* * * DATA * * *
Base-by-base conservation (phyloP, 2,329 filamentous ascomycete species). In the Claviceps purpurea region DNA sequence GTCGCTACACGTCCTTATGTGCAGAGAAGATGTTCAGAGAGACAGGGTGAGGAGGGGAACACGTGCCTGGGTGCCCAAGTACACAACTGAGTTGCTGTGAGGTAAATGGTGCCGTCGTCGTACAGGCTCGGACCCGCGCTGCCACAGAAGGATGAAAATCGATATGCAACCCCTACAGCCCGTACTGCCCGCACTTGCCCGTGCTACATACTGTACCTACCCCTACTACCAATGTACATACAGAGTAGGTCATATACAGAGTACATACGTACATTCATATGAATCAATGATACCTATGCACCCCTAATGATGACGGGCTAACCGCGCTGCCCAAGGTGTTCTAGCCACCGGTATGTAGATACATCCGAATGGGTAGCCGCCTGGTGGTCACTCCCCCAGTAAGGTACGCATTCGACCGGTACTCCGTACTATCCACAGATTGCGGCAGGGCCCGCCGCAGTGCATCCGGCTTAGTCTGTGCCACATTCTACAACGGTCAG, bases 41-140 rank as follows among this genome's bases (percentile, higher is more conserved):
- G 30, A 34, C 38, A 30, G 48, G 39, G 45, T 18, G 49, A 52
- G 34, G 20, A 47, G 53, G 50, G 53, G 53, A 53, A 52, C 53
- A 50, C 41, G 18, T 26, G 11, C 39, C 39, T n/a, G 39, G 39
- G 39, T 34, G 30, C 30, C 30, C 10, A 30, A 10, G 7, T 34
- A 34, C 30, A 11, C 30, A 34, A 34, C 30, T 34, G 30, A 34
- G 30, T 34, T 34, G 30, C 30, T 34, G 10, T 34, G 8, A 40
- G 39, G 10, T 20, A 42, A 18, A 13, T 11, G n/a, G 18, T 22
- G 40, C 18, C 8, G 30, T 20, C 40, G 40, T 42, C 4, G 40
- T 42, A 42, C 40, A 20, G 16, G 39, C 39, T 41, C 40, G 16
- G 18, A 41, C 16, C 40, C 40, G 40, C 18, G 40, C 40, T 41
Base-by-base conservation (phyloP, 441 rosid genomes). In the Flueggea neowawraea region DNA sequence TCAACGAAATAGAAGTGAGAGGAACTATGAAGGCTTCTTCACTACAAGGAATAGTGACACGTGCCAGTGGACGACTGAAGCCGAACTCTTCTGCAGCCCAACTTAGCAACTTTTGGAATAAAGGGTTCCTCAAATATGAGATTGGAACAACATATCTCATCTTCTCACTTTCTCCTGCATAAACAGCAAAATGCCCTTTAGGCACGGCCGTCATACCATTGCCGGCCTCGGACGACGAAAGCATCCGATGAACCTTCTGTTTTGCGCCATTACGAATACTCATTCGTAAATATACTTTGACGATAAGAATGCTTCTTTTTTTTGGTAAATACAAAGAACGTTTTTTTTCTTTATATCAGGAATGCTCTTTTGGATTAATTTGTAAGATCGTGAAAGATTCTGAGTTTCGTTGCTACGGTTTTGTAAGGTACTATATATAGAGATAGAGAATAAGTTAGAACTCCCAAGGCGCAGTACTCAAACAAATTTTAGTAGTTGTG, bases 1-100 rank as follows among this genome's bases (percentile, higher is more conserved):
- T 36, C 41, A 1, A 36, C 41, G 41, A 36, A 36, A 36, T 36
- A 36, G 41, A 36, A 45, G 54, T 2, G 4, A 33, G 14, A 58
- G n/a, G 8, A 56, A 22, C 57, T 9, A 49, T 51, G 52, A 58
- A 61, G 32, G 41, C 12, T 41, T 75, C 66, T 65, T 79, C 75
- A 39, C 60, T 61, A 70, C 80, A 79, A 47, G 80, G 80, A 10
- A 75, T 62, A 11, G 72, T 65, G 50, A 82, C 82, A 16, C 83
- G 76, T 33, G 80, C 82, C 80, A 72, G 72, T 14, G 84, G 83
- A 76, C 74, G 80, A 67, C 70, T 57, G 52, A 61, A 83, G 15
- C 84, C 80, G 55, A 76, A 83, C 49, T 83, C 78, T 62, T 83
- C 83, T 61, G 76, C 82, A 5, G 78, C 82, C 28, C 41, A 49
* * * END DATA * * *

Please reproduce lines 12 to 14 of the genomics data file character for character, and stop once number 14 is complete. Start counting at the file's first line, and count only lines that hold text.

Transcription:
Base-by-base conservation (phyloP, 441 rosid genomes). In the Flueggea neowawraea region DNA sequence TCAACGAAATAGAAGTGAGAGGAACTATGAAGGCTTCTTCACTACAAGGAATAGTGACACGTGCCAGTGGACGACTGAAGCCGAACTCTTCTGCAGCCCAACTTAGCAACTTTTGGAATAAAGGGTTCCTCAAATATGAGATTGGAACAACATATCTCATCTTCTCACTTTCTCCTGCATAAACAGCAAAATGCCCTTTAGGCACGGCCGTCATACCATTGCCGGCCTCGGACGACGAAAGCATCCGATGAACCTTCTGTTTTGCGCCATTACGAATACTCATTCGTAAATATACTTTGACGATAAGAATGCTTCTTTTTTTTGGTAAATACAAAGAACGTTTTTTTTCTTTATATCAGGAATGCTCTTTTGGATTAATTTGTAAGATCGTGAAAGATTCTGAGTTTCGTTGCTACGGTTTTGTAAGGTACTATATATAGAGATAGAGAATAAGTTAGAACTCCCAAGGCGCAGTACTCAAACAAATTTTAGTAGTTGTG, bases 1-100 rank as follows among this genome's bases (percentile, higher is more conserved):
- T 36, C 41, A 1, A 36, C 41, G 41, A 36, A 36, A 36, T 36
- A 36, G 41, A 36, A 45, G 54, T 2, G 4, A 33, G 14, A 58